His website,, was created to support the readers of his educational books, photography students, and clients. Visitors to his website will find articles and reviews designed to inform, teach, and help you enjoy your photographic journey.

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  1. I am sorry to disagree with you on this subject,but if you want to be a p/c photographer,then go for it.I take my 7000,set it up,take a shot,down load it,and sit back and look at a real photo that I took with my camera,not make a picture with a p/c that I never did take. Oh,your may look a lot better,more people with tell you how great you are,but deep inside you know you cheated,and deceived everyone,incluted yourself.

    • George,

      I appreciate your opinion. However, there is one thing you have overlooked. When you take a JPEG picture with your camera, you are allowing the camera to create the image according to the standards of the software programmer that wrote the JPEG conversion routines in your camera. The camera does not shoot in JPEG mode, it always shoots in RAW mode first, and then converts the image to JPEG internally with the camera’s microprocessor.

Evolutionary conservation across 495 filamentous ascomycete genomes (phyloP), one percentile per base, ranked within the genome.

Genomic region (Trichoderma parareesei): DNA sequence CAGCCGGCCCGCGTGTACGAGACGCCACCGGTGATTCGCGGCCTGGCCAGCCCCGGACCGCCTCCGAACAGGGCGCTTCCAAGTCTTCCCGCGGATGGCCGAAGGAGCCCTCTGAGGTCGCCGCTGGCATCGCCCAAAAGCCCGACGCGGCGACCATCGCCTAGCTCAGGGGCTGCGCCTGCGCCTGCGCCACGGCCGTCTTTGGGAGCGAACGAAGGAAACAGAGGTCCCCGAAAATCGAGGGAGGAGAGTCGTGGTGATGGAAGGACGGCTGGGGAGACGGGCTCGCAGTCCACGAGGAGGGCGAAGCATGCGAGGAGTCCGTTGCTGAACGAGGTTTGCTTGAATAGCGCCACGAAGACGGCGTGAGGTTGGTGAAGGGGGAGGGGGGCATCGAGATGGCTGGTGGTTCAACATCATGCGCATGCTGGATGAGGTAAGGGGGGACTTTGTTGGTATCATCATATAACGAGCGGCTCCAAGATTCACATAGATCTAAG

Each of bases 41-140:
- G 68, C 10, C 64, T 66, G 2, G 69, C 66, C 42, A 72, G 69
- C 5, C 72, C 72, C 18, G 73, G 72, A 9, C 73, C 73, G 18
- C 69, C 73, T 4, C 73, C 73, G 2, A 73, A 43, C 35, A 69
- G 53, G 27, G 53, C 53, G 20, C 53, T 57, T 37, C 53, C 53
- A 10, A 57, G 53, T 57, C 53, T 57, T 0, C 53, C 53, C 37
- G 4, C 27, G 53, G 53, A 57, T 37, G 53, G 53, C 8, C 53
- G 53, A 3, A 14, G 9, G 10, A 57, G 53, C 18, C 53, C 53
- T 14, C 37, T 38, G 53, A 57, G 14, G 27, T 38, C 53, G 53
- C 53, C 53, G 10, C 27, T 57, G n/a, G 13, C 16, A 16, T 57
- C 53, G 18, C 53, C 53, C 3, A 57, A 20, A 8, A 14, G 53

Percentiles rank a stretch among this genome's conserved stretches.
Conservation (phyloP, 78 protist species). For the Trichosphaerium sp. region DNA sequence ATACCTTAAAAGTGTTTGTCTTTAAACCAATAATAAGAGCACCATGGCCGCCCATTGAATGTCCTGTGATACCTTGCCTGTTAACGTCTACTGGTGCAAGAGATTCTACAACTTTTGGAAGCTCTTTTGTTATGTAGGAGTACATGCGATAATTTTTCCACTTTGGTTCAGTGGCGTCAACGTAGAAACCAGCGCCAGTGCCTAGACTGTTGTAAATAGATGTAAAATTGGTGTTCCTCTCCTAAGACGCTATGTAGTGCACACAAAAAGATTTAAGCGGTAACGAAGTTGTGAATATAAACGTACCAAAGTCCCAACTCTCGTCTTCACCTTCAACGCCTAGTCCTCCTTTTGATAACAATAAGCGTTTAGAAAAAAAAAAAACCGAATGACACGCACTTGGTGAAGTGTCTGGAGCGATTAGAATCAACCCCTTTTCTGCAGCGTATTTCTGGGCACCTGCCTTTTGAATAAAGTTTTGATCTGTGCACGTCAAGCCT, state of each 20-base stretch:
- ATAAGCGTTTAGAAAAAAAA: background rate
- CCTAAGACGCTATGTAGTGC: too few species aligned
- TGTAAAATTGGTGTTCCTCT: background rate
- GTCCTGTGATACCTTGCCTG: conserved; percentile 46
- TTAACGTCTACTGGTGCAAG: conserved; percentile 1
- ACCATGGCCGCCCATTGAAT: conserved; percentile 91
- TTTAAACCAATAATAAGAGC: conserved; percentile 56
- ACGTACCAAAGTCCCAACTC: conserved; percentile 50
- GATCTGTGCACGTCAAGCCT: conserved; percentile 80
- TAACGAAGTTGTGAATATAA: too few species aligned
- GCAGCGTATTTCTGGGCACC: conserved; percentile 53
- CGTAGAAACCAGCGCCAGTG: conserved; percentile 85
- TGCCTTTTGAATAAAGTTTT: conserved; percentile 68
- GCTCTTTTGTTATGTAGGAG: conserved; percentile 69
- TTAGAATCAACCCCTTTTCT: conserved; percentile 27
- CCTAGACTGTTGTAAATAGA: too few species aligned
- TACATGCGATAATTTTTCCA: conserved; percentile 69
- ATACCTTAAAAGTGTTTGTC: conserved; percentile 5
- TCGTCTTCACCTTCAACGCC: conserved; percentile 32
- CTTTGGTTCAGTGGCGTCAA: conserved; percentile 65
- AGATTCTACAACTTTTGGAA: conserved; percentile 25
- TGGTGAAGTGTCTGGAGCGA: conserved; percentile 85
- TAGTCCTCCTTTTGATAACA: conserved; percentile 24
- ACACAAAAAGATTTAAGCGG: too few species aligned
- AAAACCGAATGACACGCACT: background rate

When I take a picture in RAW mode, I get the raw image data with no camera processing and make the JPEG image myself in the computer (digital darkroom), using my computer’s microprocessor. I use skill to do that. This is not that different from when I had a wet darkroom in the olden days. I developed my own film and processed my own prints. I controlled it from the start to the finish, from the time I pressed the shutter button until the time I hung the print on the wall.